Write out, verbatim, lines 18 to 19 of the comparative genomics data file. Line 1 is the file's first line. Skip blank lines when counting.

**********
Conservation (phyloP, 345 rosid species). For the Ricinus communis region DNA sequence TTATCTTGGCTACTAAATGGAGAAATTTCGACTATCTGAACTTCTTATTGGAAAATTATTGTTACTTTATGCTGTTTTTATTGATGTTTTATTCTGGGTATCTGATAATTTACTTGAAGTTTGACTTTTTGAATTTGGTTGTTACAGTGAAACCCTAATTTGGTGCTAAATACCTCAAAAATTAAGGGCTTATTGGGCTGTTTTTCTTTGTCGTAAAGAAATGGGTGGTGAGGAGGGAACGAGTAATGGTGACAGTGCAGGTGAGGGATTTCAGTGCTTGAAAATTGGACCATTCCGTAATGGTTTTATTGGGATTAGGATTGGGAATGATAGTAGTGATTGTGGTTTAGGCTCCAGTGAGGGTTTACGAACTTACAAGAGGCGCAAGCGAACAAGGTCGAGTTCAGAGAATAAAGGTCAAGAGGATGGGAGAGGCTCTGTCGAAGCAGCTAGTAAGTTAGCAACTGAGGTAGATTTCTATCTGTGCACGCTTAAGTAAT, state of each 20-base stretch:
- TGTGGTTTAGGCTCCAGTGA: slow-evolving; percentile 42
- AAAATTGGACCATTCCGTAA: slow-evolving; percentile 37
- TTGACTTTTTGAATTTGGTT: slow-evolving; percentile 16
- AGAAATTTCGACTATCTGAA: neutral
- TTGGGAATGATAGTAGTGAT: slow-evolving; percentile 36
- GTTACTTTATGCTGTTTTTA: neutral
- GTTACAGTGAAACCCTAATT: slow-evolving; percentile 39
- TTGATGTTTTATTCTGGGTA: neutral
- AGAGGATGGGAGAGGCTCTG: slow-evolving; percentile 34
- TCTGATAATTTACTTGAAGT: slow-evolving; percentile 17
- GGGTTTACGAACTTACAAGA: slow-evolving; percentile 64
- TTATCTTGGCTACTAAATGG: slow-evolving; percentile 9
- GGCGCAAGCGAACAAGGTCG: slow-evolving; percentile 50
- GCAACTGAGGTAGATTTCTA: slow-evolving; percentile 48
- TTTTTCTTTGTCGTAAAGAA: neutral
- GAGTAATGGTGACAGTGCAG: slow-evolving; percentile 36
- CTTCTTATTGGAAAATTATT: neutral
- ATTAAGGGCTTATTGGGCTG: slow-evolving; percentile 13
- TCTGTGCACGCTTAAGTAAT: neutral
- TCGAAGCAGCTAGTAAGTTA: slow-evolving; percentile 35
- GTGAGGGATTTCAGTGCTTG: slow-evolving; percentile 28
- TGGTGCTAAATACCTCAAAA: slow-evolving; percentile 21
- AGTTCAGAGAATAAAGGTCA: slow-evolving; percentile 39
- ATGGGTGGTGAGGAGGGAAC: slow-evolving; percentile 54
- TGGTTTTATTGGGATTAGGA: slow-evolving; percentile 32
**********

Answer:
- CTTCTTATTGGAAAATTATT: neutral
- ATTAAGGGCTTATTGGGCTG: slow-evolving; percentile 13